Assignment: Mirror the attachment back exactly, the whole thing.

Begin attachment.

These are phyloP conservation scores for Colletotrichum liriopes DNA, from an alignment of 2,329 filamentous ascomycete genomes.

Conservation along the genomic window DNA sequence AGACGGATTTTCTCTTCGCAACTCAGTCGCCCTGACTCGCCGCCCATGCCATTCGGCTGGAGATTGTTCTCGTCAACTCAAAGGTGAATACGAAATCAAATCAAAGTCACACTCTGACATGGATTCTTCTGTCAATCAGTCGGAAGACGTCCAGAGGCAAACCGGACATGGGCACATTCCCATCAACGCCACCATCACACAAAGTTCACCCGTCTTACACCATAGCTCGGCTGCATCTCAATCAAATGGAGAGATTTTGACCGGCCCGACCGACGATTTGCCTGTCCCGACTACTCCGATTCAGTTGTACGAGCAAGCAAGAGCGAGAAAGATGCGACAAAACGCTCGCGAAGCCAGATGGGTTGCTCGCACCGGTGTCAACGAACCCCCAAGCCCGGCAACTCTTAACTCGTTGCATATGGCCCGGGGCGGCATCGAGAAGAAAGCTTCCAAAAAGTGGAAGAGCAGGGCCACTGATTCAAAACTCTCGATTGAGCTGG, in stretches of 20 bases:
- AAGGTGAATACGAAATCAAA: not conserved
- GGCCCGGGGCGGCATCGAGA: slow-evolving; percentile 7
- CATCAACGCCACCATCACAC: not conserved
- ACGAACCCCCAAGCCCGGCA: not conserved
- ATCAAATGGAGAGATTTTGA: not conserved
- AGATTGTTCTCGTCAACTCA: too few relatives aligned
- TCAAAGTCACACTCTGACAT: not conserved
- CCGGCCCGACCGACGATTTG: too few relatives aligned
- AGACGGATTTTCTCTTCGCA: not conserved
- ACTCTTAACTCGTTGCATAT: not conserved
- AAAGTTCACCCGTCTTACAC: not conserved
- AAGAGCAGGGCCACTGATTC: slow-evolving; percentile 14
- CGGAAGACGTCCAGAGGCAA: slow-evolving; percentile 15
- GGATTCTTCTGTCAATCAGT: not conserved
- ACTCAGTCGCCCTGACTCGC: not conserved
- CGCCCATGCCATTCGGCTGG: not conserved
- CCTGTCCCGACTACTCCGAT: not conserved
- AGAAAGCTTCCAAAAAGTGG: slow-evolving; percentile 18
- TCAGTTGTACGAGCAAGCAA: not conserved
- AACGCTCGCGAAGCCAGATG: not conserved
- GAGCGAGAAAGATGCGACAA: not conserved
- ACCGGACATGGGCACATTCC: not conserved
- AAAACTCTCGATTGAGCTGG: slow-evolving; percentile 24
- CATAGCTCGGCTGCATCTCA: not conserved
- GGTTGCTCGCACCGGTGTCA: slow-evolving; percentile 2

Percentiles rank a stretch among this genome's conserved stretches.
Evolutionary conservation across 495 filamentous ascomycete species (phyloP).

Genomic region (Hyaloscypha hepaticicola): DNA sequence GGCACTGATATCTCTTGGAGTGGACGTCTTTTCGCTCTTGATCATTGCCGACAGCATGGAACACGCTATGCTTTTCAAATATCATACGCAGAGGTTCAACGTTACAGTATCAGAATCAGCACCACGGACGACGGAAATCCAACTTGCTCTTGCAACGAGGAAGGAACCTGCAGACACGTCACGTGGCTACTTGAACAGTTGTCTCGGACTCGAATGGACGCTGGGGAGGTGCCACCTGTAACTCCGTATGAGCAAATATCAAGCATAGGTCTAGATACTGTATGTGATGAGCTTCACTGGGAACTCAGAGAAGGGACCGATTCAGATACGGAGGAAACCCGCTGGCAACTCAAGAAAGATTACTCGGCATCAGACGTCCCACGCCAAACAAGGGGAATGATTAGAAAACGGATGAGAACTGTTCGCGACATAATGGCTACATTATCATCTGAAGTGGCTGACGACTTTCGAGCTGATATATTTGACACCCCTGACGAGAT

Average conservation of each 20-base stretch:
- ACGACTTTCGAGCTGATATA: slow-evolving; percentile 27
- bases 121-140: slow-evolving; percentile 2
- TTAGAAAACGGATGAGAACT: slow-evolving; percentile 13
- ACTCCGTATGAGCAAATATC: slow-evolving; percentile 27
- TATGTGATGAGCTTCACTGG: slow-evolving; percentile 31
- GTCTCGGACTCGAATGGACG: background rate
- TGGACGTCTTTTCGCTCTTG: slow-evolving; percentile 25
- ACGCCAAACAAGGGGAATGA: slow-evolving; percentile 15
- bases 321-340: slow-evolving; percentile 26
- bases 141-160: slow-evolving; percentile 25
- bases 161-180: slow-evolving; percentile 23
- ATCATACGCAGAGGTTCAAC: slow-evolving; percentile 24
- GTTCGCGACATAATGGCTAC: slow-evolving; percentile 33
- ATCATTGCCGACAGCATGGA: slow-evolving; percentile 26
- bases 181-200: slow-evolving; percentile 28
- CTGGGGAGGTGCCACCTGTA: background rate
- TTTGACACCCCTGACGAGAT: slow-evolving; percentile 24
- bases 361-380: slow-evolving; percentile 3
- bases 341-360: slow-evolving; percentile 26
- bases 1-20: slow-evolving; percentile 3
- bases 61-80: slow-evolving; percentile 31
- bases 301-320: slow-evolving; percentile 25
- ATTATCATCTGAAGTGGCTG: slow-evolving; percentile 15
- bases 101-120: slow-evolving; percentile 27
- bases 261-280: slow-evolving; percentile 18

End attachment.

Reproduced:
These are phyloP conservation scores for Colletotrichum liriopes DNA, from an alignment of 2,329 filamentous ascomycete genomes.

Conservation along the genomic window DNA sequence AGACGGATTTTCTCTTCGCAACTCAGTCGCCCTGACTCGCCGCCCATGCCATTCGGCTGGAGATTGTTCTCGTCAACTCAAAGGTGAATACGAAATCAAATCAAAGTCACACTCTGACATGGATTCTTCTGTCAATCAGTCGGAAGACGTCCAGAGGCAAACCGGACATGGGCACATTCCCATCAACGCCACCATCACACAAAGTTCACCCGTCTTACACCATAGCTCGGCTGCATCTCAATCAAATGGAGAGATTTTGACCGGCCCGACCGACGATTTGCCTGTCCCGACTACTCCGATTCAGTTGTACGAGCAAGCAAGAGCGAGAAAGATGCGACAAAACGCTCGCGAAGCCAGATGGGTTGCTCGCACCGGTGTCAACGAACCCCCAAGCCCGGCAACTCTTAACTCGTTGCATATGGCCCGGGGCGGCATCGAGAAGAAAGCTTCCAAAAAGTGGAAGAGCAGGGCCACTGATTCAAAACTCTCGATTGAGCTGG, in stretches of 20 bases:
- AAGGTGAATACGAAATCAAA: not conserved
- GGCCCGGGGCGGCATCGAGA: slow-evolving; percentile 7
- CATCAACGCCACCATCACAC: not conserved
- ACGAACCCCCAAGCCCGGCA: not conserved
- ATCAAATGGAGAGATTTTGA: not conserved
- AGATTGTTCTCGTCAACTCA: too few relatives aligned
- TCAAAGTCACACTCTGACAT: not conserved
- CCGGCCCGACCGACGATTTG: too few relatives aligned
- AGACGGATTTTCTCTTCGCA: not conserved
- ACTCTTAACTCGTTGCATAT: not conserved
- AAAGTTCACCCGTCTTACAC: not conserved
- AAGAGCAGGGCCACTGATTC: slow-evolving; percentile 14
- CGGAAGACGTCCAGAGGCAA: slow-evolving; percentile 15
- GGATTCTTCTGTCAATCAGT: not conserved
- ACTCAGTCGCCCTGACTCGC: not conserved
- CGCCCATGCCATTCGGCTGG: not conserved
- CCTGTCCCGACTACTCCGAT: not conserved
- AGAAAGCTTCCAAAAAGTGG: slow-evolving; percentile 18
- TCAGTTGTACGAGCAAGCAA: not conserved
- AACGCTCGCGAAGCCAGATG: not conserved
- GAGCGAGAAAGATGCGACAA: not conserved
- ACCGGACATGGGCACATTCC: not conserved
- AAAACTCTCGATTGAGCTGG: slow-evolving; percentile 24
- CATAGCTCGGCTGCATCTCA: not conserved
- GGTTGCTCGCACCGGTGTCA: slow-evolving; percentile 2

Percentiles rank a stretch among this genome's conserved stretches.
Evolutionary conservation across 495 filamentous ascomycete species (phyloP).

Genomic region (Hyaloscypha hepaticicola): DNA sequence GGCACTGATATCTCTTGGAGTGGACGTCTTTTCGCTCTTGATCATTGCCGACAGCATGGAACACGCTATGCTTTTCAAATATCATACGCAGAGGTTCAACGTTACAGTATCAGAATCAGCACCACGGACGACGGAAATCCAACTTGCTCTTGCAACGAGGAAGGAACCTGCAGACACGTCACGTGGCTACTTGAACAGTTGTCTCGGACTCGAATGGACGCTGGGGAGGTGCCACCTGTAACTCCGTATGAGCAAATATCAAGCATAGGTCTAGATACTGTATGTGATGAGCTTCACTGGGAACTCAGAGAAGGGACCGATTCAGATACGGAGGAAACCCGCTGGCAACTCAAGAAAGATTACTCGGCATCAGACGTCCCACGCCAAACAAGGGGAATGATTAGAAAACGGATGAGAACTGTTCGCGACATAATGGCTACATTATCATCTGAAGTGGCTGACGACTTTCGAGCTGATATATTTGACACCCCTGACGAGAT

Average conservation of each 20-base stretch:
- ACGACTTTCGAGCTGATATA: slow-evolving; percentile 27
- bases 121-140: slow-evolving; percentile 2
- TTAGAAAACGGATGAGAACT: slow-evolving; percentile 13
- ACTCCGTATGAGCAAATATC: slow-evolving; percentile 27
- TATGTGATGAGCTTCACTGG: slow-evolving; percentile 31
- GTCTCGGACTCGAATGGACG: background rate
- TGGACGTCTTTTCGCTCTTG: slow-evolving; percentile 25
- ACGCCAAACAAGGGGAATGA: slow-evolving; percentile 15
- bases 321-340: slow-evolving; percentile 26
- bases 141-160: slow-evolving; percentile 25
- bases 161-180: slow-evolving; percentile 23
- ATCATACGCAGAGGTTCAAC: slow-evolving; percentile 24
- GTTCGCGACATAATGGCTAC: slow-evolving; percentile 33
- ATCATTGCCGACAGCATGGA: slow-evolving; percentile 26
- bases 181-200: slow-evolving; percentile 28
- CTGGGGAGGTGCCACCTGTA: background rate
- TTTGACACCCCTGACGAGAT: slow-evolving; percentile 24
- bases 361-380: slow-evolving; percentile 3
- bases 341-360: slow-evolving; percentile 26
- bases 1-20: slow-evolving; percentile 3
- bases 61-80: slow-evolving; percentile 31
- bases 301-320: slow-evolving; percentile 25
- ATTATCATCTGAAGTGGCTG: slow-evolving; percentile 15
- bases 101-120: slow-evolving; percentile 27
- bases 261-280: slow-evolving; percentile 18